MTA Acting Chair and CEO Janno Lieber appeared live on FOX 5’s Good Day New York with Rosanna Scotto and Bianca Peters to discuss the $6 billion grant from the Federal Transit Administration.
A transcript of the interview appears below.
Bianca Peters: Well, a $6 billion dollar grant is on its way to keep the MTA up and running. It's the largest ever awarded in the Federal Transit Administration's history.
Rosanna Scotto: Joining us right now is the MTA Acting Chair and CEO Janno Lieber. Nice to have you back on Good Day New York.
Janno Lieber: Good to be with you, Rosanna, Bianca.
Scotto: So what are you going to do with that $6 billion?
Lieber: You know, as everybody remembers all the way to the beginning of COVID, we ran robust service. Even when we were at 10% of ridership, we were running all the trains, all the lines, every station. That blew the hole in the MTA’s budget. This money from Washington, thanks to Senator Schumer, Governor Hochul, the New York delegation, fills the hole in the budget that was created by COVID. That was the purpose. It also means that we don't have to steal from the capital budget, which is the money that we use to improve the system; to buy new rail cars, make new ADA elevators in stations around the system. It’s a benefit for the riders that way as well. And -- not least – it helps us to avoid short term fare hikes.
Scotto: That's what I was wondering, does this mean fare hikes are off the table and does this mean we don't have to worry about congestion pricing?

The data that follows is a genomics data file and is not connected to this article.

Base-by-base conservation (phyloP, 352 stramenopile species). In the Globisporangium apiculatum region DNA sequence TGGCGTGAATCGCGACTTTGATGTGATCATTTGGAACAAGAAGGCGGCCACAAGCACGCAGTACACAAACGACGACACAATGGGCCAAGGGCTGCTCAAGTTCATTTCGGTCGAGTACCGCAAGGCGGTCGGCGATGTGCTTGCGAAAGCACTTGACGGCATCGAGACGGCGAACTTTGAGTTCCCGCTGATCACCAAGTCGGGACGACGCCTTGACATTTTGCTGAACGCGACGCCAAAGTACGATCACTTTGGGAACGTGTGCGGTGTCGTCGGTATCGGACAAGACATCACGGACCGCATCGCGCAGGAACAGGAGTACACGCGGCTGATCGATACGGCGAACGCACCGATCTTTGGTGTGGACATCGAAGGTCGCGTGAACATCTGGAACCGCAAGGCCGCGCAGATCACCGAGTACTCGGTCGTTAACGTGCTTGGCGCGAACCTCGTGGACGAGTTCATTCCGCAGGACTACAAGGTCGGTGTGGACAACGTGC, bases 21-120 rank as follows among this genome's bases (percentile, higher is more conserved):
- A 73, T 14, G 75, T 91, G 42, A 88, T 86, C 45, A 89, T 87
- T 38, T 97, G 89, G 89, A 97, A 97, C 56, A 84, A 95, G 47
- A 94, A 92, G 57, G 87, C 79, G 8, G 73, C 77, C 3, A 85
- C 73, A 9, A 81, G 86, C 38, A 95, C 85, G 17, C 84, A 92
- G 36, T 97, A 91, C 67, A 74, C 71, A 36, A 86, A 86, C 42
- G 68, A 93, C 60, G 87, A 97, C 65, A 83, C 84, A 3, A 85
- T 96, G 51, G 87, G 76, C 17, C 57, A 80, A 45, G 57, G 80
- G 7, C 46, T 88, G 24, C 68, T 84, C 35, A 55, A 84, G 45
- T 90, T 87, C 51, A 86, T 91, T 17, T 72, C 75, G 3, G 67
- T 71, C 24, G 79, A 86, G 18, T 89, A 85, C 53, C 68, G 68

Lieber: No. I know this is a subject you and I have talked about. Congestion pricing is really important for lots of reasons. It's going to fund those MTA improvements in the future. As I said, ADA stations, new signal system, all the things that make rides faster and more convenient. But we also need congestion pricing because we can't live in a city where the ambulances can't get around, buses can't get around, the deliveries we need for our economy can't get around. We’ve got to improve air quality. Congestion pricing is the right thing to do for New York, and we're going to lead the way and so, it’s going to make sense.
Peters: But Mr. Lieber, when you're getting that six billion dollars – it’s $250 million an hour. You couldn't use any of that to maybe offset some of the congestion pricing.
Lieber: No. Congestion pricing is targeted by the legislature for the capital budget – the improvements that I referred to, again, maintaining this trillion dollar asset that we have in our mass transit system and improving it in all the ways that we've talked about: new signals, ADA elevators, a ton of important stuff. The money that we're getting from Washington, right now, is just filling that hole that was created in the budget by COVID. By running full service, it’s helped save the city and bring it back to normality, even when ridership was at 10 or 20 percent. But it was supposed to be pre-COVID, so we're headed in a good direction, Bianca, but we're not going to start stealing from Peter to pay Paul.
Peters: Now, when you talk about improvements that you're making, do you think improving safety falls underneath that? Because, I think, as of yesterday at 4:30 p.m. an incident was reported on the northbound Bx39 bus at White Plains Road and Van Nest Avenue. An 18-year-old riding the bus said he was approached by a suspect who started interrogating him. So, an issue there. A lot of people still say that they've seen some things in the subway. I've encountered something, and we've seen it all along. Sometimes people feel unsafe. So, what are you guys doing on that front?